From MicroMaster to RIT master
Emily Parana began instructing computing classes as an adjunct professor at University of Pittsburgh at Bradford a few years ago and immediately caught the teaching bug.
She decided that if she wanted to continue teaching, she needed to hone her cybersecurity skills and earn a master’s degree. However, between her current job as a technical analyst II at the college, having two young children at home and living in the small town of Bradford, Pa., she needed a flexible online option.
After some research, she discovered RIT’s fully-online master’s program in computing security. She was also introduced to RITx—a partnership that RIT has with the nonprofit online learning platform edX.
RIT was one of the first universities to offer a MicroMasters program on edX. This new graduate-level learning opportunity would allow Parana to try a few online offerings with RIT instructors and earn a RITx MicroMasters program certificate in cybersecurity. She would then have the chance to take it a step further and apply that certificate toward earning an accelerated and reduced-cost master’s degree from RIT.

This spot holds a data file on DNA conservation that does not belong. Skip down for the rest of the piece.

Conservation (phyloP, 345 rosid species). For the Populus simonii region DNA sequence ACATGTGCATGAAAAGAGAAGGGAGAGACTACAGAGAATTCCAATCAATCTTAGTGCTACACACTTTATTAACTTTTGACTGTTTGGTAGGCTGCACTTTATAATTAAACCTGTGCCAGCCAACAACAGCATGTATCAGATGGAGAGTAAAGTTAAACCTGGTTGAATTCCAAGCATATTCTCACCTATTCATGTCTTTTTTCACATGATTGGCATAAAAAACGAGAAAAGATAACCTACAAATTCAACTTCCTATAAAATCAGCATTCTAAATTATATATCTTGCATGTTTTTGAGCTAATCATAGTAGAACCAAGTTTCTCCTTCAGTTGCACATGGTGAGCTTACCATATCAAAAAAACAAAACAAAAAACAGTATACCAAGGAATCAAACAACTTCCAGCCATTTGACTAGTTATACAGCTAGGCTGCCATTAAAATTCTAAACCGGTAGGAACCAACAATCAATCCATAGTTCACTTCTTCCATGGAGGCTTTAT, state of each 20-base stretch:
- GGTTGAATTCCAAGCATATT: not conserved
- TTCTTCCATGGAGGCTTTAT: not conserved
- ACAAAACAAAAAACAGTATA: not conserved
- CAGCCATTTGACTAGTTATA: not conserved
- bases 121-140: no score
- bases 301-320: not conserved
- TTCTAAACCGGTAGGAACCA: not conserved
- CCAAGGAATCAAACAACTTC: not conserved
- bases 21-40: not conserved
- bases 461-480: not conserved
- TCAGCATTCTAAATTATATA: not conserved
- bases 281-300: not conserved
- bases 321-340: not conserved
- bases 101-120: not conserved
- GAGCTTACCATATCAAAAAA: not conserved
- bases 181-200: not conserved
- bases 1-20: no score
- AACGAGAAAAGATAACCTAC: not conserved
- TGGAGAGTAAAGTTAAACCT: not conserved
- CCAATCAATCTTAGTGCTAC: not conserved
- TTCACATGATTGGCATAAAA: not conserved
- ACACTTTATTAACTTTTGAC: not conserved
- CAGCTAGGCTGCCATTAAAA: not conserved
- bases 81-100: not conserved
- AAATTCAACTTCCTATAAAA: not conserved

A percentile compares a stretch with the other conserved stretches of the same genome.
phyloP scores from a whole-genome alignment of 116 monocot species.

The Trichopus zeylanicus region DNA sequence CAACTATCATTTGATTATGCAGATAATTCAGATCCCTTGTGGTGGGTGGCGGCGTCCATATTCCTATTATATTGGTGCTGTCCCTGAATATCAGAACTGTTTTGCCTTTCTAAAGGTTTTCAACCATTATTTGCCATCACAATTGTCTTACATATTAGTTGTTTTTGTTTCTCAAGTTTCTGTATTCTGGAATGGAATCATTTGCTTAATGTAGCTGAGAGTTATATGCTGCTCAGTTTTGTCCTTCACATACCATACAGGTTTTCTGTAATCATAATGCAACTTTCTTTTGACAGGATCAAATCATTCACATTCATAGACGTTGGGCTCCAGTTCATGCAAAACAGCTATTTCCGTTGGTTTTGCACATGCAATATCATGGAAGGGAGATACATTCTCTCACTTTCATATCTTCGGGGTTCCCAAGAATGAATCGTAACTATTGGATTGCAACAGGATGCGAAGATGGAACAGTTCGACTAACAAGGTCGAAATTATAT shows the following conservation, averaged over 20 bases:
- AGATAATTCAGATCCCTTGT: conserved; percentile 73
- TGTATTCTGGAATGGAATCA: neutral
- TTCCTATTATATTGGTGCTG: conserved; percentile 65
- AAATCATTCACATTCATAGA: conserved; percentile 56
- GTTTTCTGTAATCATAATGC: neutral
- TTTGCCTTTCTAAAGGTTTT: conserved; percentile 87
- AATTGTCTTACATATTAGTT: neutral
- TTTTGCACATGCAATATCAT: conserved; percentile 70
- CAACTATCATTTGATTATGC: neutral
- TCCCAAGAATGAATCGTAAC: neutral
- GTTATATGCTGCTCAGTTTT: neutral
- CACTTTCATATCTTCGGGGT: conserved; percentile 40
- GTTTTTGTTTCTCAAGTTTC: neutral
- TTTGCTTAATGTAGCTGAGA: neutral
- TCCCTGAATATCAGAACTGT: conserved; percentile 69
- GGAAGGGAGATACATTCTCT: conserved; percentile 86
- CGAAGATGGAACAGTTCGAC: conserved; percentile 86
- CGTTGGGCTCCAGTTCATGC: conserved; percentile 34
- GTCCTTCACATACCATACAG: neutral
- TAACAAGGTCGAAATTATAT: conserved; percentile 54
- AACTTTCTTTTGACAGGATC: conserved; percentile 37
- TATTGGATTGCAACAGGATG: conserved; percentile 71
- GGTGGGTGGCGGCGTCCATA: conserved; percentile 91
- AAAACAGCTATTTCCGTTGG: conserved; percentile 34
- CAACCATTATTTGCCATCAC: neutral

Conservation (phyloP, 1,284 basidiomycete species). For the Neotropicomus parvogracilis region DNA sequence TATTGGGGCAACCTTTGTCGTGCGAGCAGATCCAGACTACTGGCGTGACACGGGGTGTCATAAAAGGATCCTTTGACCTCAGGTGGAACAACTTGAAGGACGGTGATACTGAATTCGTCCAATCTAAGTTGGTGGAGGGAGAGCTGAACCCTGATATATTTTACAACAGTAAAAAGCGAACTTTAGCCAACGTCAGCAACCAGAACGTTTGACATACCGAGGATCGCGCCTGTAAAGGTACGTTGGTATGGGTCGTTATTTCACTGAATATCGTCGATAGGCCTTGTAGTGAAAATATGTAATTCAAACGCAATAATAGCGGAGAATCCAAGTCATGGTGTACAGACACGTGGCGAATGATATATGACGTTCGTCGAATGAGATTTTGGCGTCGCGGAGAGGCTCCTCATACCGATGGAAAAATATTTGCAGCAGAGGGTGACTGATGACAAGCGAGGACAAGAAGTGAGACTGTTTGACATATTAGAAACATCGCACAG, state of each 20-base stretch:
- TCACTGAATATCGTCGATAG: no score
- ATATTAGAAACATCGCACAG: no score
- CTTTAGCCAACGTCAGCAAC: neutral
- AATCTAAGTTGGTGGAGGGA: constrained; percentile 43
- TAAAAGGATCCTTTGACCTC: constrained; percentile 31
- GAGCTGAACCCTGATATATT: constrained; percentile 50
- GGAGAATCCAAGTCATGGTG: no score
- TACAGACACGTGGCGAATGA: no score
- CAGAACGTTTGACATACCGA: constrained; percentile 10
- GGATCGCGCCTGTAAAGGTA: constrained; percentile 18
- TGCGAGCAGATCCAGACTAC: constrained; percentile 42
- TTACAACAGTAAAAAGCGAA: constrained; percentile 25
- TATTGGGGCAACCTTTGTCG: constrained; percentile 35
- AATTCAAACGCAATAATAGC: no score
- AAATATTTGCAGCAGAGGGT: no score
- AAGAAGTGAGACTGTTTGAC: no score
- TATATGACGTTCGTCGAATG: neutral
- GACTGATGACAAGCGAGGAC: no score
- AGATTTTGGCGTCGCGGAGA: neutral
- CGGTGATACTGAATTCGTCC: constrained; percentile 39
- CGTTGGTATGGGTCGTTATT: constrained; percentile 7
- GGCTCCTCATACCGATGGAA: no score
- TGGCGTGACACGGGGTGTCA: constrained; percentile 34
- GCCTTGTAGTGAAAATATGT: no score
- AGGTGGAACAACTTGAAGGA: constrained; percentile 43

“I’m funding this all on my own, so I feel the investment of every cent and want to absorb as much knowledge as I can,” said Parana, who completed the MicroMasters program in 2018. “It’s been a great, flexible transition back into being a student.”
MicroMasters programs are designed for learners with an undergraduate degree who are looking to advance their careers and learn new skills. Learners who successfully earn an RITx MicroMasters program certificate may apply for admission to the RIT program that offers a pathway to credit aligned with their certificate. If accepted, students may be awarded nine credit hours toward their graduate degree requirements—which typically take about 30 credits to complete.
Since RITx launched MicroMasters programs in Project Management and Cybersecurity in 2017, more than 500 people have completed a certificate. RITx also launched a Design Thinking MicroMasters program in 2018, which the first learners will complete in April. As a result of this edX partnership, more than 200 people have applied to RIT master’s programs, with many now starting to matriculate.